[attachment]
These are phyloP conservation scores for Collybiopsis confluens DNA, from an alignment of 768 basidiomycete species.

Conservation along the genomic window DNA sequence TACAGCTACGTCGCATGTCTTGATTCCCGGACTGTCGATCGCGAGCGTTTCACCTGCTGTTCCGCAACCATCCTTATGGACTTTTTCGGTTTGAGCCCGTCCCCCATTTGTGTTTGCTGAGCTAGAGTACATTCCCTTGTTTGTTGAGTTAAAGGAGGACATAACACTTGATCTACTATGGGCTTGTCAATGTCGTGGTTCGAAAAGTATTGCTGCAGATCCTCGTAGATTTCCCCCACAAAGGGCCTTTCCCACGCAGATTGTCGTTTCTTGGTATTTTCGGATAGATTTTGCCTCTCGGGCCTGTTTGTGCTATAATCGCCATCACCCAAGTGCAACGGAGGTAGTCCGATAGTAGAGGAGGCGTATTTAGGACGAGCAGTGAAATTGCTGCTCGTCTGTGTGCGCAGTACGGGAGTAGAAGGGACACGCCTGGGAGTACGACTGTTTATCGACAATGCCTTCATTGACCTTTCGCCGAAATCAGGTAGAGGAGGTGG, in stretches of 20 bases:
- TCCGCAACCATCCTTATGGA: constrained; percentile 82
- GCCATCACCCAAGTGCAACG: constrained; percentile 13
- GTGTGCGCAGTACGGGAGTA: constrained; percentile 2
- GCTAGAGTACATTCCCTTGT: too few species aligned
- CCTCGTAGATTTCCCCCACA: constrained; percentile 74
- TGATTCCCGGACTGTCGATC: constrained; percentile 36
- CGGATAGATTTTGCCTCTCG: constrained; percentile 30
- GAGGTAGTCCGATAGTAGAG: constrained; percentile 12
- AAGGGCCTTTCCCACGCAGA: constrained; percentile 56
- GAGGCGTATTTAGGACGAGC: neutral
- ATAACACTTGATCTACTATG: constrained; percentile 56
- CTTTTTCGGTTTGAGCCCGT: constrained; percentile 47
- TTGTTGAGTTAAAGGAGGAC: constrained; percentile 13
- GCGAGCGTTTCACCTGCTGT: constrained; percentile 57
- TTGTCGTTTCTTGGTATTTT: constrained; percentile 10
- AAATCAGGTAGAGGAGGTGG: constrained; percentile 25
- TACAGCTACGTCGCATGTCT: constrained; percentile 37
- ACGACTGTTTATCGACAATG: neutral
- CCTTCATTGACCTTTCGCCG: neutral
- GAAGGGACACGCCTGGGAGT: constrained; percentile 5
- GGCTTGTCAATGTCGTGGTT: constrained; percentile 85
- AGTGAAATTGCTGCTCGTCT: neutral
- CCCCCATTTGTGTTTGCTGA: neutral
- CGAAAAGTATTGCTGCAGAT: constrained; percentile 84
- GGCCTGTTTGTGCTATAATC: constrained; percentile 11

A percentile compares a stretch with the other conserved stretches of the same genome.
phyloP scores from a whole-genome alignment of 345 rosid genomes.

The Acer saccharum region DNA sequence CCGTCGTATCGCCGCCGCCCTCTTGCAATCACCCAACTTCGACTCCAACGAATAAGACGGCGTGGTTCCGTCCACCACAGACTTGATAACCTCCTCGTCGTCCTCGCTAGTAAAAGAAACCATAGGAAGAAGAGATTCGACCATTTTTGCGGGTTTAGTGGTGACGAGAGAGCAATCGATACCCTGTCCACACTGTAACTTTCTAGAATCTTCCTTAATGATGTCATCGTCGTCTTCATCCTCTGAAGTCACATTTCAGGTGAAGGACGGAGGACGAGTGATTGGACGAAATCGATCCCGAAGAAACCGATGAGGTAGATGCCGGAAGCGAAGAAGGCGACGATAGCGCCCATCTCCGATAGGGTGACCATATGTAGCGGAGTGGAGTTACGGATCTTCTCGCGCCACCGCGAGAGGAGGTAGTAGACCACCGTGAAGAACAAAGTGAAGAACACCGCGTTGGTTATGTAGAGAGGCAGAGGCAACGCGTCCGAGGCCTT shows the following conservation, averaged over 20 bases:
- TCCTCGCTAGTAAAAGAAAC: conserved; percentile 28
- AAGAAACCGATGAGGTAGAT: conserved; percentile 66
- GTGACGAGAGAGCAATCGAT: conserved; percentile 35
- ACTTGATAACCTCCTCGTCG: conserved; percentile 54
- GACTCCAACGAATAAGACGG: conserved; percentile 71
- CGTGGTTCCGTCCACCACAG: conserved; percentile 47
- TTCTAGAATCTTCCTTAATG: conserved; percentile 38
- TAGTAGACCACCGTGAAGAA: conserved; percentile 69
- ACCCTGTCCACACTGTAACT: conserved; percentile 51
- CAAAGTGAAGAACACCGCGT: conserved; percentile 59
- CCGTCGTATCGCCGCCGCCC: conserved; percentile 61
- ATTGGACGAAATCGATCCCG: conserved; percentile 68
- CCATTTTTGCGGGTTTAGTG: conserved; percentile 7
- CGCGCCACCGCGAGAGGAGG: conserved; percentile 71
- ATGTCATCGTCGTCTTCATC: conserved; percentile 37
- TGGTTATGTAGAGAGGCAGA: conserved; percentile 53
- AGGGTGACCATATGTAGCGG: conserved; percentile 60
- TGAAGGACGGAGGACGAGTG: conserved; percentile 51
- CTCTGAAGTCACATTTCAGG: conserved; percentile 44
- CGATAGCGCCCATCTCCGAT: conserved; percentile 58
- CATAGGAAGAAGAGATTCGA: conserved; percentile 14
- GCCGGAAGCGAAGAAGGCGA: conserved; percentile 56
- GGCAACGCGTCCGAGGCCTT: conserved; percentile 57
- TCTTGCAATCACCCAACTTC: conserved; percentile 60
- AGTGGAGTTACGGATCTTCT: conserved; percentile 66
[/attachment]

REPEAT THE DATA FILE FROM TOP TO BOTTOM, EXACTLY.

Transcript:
These are phyloP conservation scores for Collybiopsis confluens DNA, from an alignment of 768 basidiomycete species.

Conservation along the genomic window DNA sequence TACAGCTACGTCGCATGTCTTGATTCCCGGACTGTCGATCGCGAGCGTTTCACCTGCTGTTCCGCAACCATCCTTATGGACTTTTTCGGTTTGAGCCCGTCCCCCATTTGTGTTTGCTGAGCTAGAGTACATTCCCTTGTTTGTTGAGTTAAAGGAGGACATAACACTTGATCTACTATGGGCTTGTCAATGTCGTGGTTCGAAAAGTATTGCTGCAGATCCTCGTAGATTTCCCCCACAAAGGGCCTTTCCCACGCAGATTGTCGTTTCTTGGTATTTTCGGATAGATTTTGCCTCTCGGGCCTGTTTGTGCTATAATCGCCATCACCCAAGTGCAACGGAGGTAGTCCGATAGTAGAGGAGGCGTATTTAGGACGAGCAGTGAAATTGCTGCTCGTCTGTGTGCGCAGTACGGGAGTAGAAGGGACACGCCTGGGAGTACGACTGTTTATCGACAATGCCTTCATTGACCTTTCGCCGAAATCAGGTAGAGGAGGTGG, in stretches of 20 bases:
- TCCGCAACCATCCTTATGGA: constrained; percentile 82
- GCCATCACCCAAGTGCAACG: constrained; percentile 13
- GTGTGCGCAGTACGGGAGTA: constrained; percentile 2
- GCTAGAGTACATTCCCTTGT: too few species aligned
- CCTCGTAGATTTCCCCCACA: constrained; percentile 74
- TGATTCCCGGACTGTCGATC: constrained; percentile 36
- CGGATAGATTTTGCCTCTCG: constrained; percentile 30
- GAGGTAGTCCGATAGTAGAG: constrained; percentile 12
- AAGGGCCTTTCCCACGCAGA: constrained; percentile 56
- GAGGCGTATTTAGGACGAGC: neutral
- ATAACACTTGATCTACTATG: constrained; percentile 56
- CTTTTTCGGTTTGAGCCCGT: constrained; percentile 47
- TTGTTGAGTTAAAGGAGGAC: constrained; percentile 13
- GCGAGCGTTTCACCTGCTGT: constrained; percentile 57
- TTGTCGTTTCTTGGTATTTT: constrained; percentile 10
- AAATCAGGTAGAGGAGGTGG: constrained; percentile 25
- TACAGCTACGTCGCATGTCT: constrained; percentile 37
- ACGACTGTTTATCGACAATG: neutral
- CCTTCATTGACCTTTCGCCG: neutral
- GAAGGGACACGCCTGGGAGT: constrained; percentile 5
- GGCTTGTCAATGTCGTGGTT: constrained; percentile 85
- AGTGAAATTGCTGCTCGTCT: neutral
- CCCCCATTTGTGTTTGCTGA: neutral
- CGAAAAGTATTGCTGCAGAT: constrained; percentile 84
- GGCCTGTTTGTGCTATAATC: constrained; percentile 11

A percentile compares a stretch with the other conserved stretches of the same genome.
phyloP scores from a whole-genome alignment of 345 rosid genomes.

The Acer saccharum region DNA sequence CCGTCGTATCGCCGCCGCCCTCTTGCAATCACCCAACTTCGACTCCAACGAATAAGACGGCGTGGTTCCGTCCACCACAGACTTGATAACCTCCTCGTCGTCCTCGCTAGTAAAAGAAACCATAGGAAGAAGAGATTCGACCATTTTTGCGGGTTTAGTGGTGACGAGAGAGCAATCGATACCCTGTCCACACTGTAACTTTCTAGAATCTTCCTTAATGATGTCATCGTCGTCTTCATCCTCTGAAGTCACATTTCAGGTGAAGGACGGAGGACGAGTGATTGGACGAAATCGATCCCGAAGAAACCGATGAGGTAGATGCCGGAAGCGAAGAAGGCGACGATAGCGCCCATCTCCGATAGGGTGACCATATGTAGCGGAGTGGAGTTACGGATCTTCTCGCGCCACCGCGAGAGGAGGTAGTAGACCACCGTGAAGAACAAAGTGAAGAACACCGCGTTGGTTATGTAGAGAGGCAGAGGCAACGCGTCCGAGGCCTT shows the following conservation, averaged over 20 bases:
- TCCTCGCTAGTAAAAGAAAC: conserved; percentile 28
- AAGAAACCGATGAGGTAGAT: conserved; percentile 66
- GTGACGAGAGAGCAATCGAT: conserved; percentile 35
- ACTTGATAACCTCCTCGTCG: conserved; percentile 54
- GACTCCAACGAATAAGACGG: conserved; percentile 71
- CGTGGTTCCGTCCACCACAG: conserved; percentile 47
- TTCTAGAATCTTCCTTAATG: conserved; percentile 38
- TAGTAGACCACCGTGAAGAA: conserved; percentile 69
- ACCCTGTCCACACTGTAACT: conserved; percentile 51
- CAAAGTGAAGAACACCGCGT: conserved; percentile 59
- CCGTCGTATCGCCGCCGCCC: conserved; percentile 61
- ATTGGACGAAATCGATCCCG: conserved; percentile 68
- CCATTTTTGCGGGTTTAGTG: conserved; percentile 7
- CGCGCCACCGCGAGAGGAGG: conserved; percentile 71
- ATGTCATCGTCGTCTTCATC: conserved; percentile 37
- TGGTTATGTAGAGAGGCAGA: conserved; percentile 53
- AGGGTGACCATATGTAGCGG: conserved; percentile 60
- TGAAGGACGGAGGACGAGTG: conserved; percentile 51
- CTCTGAAGTCACATTTCAGG: conserved; percentile 44
- CGATAGCGCCCATCTCCGAT: conserved; percentile 58
- CATAGGAAGAAGAGATTCGA: conserved; percentile 14
- GCCGGAAGCGAAGAAGGCGA: conserved; percentile 56
- GGCAACGCGTCCGAGGCCTT: conserved; percentile 57
- TCTTGCAATCACCCAACTTC: conserved; percentile 60
- AGTGGAGTTACGGATCTTCT: conserved; percentile 66